In my original review, I wrote of how brilliant I thought the L22 sounded on a variety of sources and the Sphere LX certainly doesn’t disappoint either! Even without the modeling aspect of the plug-in, this is an excellent sounding microphone – if it wasn’t good in the first place, no amount of processing would suddenly make it shine. Acoustic guitars sound incredible with the LX, and having the ability to change the pattern to omni or change the proximity effect to fix poor placement can be a lifesaver on a great take. Guitar amps translated exactly as I hoped, and having the dual-mic capability in the plug-in let me experiment (after recording the amp) with using one or two mics. I love using this mic as a “front-of-kit” mic – about 2 meters in front of the drums, angled slightly at the floor in front of the bass drum. This eliminates some cymbal splash into the mic and gives a full picture of the drums. Changing mic models and experimenting with different compressors opens up a whole world of sounds, and can create a really explosive drum tone on its own or when blended with other kit mics. My favorite discovery was how well the mic worked when recording pedal harp. Even though these look like the largest instruments in an orchestra, they are acoustically incredibly quiet, and I’m always on the hunt for lower-noise mics and preamps to capture them. My usual mics for this application are a pair of Neumann TLM 170R or Ear Trumpet Labs Delphina into the aforementioned Metric Halo preamps. The Sphere LX completely held its own and was possibly a couple dB quieter than the Neumanns. The tone from the LX was also a perfect mono capture of the harp. And, yes, I tried it on snare drum and I kinda don’t want to take it off the stand! Having a U 67 and SM57 on my snare drum is not something I’d try on most drummers (from an insurance standpoint), but the sonics don’t lie, and if I can get there using the Sphere LX, dammit, I’m going to!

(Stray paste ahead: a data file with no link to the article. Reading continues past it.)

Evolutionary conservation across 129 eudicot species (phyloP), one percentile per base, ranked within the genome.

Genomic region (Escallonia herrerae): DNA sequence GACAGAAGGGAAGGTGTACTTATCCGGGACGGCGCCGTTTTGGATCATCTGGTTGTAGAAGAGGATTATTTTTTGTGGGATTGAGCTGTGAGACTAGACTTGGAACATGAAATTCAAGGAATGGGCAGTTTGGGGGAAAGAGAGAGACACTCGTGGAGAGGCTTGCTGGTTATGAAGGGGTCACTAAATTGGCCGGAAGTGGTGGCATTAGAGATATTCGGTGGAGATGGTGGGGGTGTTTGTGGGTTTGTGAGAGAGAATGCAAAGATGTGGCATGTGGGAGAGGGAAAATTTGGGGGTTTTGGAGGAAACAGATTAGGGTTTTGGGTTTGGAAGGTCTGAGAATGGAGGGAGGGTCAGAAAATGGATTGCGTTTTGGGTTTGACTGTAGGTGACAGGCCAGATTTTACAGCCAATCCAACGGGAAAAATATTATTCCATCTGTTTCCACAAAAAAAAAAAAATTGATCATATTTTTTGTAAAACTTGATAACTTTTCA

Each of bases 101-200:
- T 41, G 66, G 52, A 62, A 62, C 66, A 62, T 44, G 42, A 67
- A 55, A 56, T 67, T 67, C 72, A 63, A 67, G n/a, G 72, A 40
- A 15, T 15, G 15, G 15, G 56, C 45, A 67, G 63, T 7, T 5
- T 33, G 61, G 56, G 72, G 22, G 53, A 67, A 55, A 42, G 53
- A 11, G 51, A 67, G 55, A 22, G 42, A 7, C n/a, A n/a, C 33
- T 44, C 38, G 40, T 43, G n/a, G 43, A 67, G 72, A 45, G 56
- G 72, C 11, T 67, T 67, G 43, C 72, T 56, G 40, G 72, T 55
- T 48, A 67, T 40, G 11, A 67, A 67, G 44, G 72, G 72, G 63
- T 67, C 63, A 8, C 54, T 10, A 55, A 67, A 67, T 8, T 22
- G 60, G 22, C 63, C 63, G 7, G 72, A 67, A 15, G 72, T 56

Measures were taken to help keep the cost of the Sphere LX down. It includes a soft zippered carrying case instead of the DLX’s hardshell one. The LX has only a swivel-mount that threads on the bottom of the body, rather than the DLX’s shock mount. The DLX plug-in also includes 38 models to the LX’s 20, but they are all fantastic. The place where no compromise was made is the sound of the microphone, and here I can find no fault. I’m really happy to see UA keeping this mic's family and the innovations alive and expanding!